Without underestimating the indigenous capacity for cruelty in every nation one can say that this international climate of impunity, when it comes to attacking Muslims everywhere, is due to the post-September 11 paranoia promoted by the US regime of George Bush Jr. A paranoia and hate that is robbing our world of every redeeming value it ever possessed.

On the part of the Thai government to use its military as the main weapon to tackle what is a low-level separatist insurgency, shows not just political but also abject moral bankruptcy.

Just six months ago, on April 28, the Thai army had shot 107 Muslim youth, armed with mere machetes and holed up inside one of southern Thailand's holiest mosques. They could all have been disarmed and arrested with no or few casualties. They were instead shot like rabbits. At that time the incident was described as a 'mistake' by Prime Minister Thaksin Shinawatra though not one of the guilty army officers was punished.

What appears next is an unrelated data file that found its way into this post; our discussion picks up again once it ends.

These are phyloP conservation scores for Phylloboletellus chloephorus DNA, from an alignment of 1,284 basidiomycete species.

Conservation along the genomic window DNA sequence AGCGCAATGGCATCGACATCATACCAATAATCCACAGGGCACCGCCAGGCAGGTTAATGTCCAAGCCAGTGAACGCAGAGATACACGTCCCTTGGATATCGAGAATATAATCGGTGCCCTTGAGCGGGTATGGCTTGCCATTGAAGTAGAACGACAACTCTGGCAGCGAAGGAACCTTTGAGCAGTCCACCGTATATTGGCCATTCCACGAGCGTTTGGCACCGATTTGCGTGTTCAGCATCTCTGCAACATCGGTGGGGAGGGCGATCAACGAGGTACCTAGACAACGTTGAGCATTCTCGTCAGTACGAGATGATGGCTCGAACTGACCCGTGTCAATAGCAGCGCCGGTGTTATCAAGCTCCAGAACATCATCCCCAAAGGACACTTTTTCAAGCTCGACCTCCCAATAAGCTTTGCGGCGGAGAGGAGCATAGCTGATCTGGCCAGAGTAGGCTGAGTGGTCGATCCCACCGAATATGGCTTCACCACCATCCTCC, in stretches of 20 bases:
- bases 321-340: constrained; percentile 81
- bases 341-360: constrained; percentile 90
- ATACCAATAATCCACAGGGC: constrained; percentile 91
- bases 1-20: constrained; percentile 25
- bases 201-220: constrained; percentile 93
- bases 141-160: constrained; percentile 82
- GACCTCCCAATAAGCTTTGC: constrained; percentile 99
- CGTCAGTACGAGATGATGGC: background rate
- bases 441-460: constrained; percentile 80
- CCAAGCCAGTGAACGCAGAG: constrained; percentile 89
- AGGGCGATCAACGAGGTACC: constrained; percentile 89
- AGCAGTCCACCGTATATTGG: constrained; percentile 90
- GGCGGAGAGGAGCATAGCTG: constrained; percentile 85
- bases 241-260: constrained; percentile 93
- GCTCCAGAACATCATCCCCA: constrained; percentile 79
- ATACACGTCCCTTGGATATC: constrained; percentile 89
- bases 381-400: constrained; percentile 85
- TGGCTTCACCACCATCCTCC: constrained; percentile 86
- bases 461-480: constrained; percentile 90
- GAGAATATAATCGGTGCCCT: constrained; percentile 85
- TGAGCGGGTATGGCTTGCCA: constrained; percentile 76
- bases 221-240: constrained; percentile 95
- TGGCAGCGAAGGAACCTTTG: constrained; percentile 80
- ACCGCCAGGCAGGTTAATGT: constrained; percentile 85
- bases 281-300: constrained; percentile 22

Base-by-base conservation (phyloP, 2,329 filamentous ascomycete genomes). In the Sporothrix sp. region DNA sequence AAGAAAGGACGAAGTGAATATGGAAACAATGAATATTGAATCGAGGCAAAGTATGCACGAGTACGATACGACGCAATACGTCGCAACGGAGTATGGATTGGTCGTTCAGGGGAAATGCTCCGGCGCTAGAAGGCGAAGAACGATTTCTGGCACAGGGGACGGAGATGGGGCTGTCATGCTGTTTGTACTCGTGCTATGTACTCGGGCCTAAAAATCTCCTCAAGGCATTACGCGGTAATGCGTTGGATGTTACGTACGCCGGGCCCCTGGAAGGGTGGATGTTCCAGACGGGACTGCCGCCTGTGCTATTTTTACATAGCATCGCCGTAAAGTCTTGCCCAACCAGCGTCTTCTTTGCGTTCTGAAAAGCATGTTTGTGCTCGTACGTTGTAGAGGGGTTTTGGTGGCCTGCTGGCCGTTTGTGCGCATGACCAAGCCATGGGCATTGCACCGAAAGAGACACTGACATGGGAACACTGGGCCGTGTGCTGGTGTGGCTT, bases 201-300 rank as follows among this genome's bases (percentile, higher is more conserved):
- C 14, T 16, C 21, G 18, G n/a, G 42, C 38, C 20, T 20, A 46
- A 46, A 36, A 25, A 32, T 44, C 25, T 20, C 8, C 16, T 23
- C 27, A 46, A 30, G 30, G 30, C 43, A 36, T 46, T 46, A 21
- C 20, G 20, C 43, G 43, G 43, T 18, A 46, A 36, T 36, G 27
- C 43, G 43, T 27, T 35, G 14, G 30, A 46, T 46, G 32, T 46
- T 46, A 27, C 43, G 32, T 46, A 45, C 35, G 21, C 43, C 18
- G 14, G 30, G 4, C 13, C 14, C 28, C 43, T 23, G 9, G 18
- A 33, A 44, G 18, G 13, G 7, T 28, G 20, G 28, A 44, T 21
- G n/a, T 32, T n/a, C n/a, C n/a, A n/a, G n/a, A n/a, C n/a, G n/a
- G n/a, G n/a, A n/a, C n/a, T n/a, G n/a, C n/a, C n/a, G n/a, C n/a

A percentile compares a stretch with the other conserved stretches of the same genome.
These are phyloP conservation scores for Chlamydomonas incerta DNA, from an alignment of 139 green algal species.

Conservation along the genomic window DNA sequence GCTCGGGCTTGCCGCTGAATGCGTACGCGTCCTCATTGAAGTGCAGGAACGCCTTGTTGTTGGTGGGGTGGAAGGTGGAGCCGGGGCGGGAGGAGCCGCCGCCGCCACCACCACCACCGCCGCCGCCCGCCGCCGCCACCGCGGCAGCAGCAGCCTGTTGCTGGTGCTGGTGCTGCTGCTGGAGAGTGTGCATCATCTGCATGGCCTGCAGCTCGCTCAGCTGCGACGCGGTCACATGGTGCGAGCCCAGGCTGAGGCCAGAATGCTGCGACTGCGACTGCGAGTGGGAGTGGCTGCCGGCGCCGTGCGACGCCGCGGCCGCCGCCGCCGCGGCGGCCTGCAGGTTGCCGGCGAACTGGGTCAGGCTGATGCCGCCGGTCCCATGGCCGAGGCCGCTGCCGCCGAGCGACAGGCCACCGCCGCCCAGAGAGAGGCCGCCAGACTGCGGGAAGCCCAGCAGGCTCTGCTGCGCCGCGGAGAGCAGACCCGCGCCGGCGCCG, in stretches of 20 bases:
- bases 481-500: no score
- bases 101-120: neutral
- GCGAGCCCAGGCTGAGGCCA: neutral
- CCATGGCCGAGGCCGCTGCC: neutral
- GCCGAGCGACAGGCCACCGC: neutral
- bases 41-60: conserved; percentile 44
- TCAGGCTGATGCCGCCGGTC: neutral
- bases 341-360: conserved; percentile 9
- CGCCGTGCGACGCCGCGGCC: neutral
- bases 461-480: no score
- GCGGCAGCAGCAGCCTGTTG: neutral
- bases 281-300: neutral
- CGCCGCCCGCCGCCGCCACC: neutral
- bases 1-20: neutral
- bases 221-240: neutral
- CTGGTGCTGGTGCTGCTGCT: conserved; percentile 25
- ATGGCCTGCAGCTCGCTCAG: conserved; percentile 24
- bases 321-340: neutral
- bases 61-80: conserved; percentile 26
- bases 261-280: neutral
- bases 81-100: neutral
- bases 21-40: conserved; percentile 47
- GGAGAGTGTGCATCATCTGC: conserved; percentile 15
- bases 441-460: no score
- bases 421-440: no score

In his first reaction to the Tak Bai massacre Thaksin again explained it as yet another 'genuine mistake' while callously praising the army for its 'soft approach'. The real mistake here is the explanation itself, revealing a mindset of indifference if not outright arrogance that has been characteristic of the past four years of the Thaksin regime.

The low-level insurgency in Thailand's Muslim dominated southern provinces is a result of various historical grievances and can be solved if Thai politicians are willing to be a little less arrogant and more imaginative.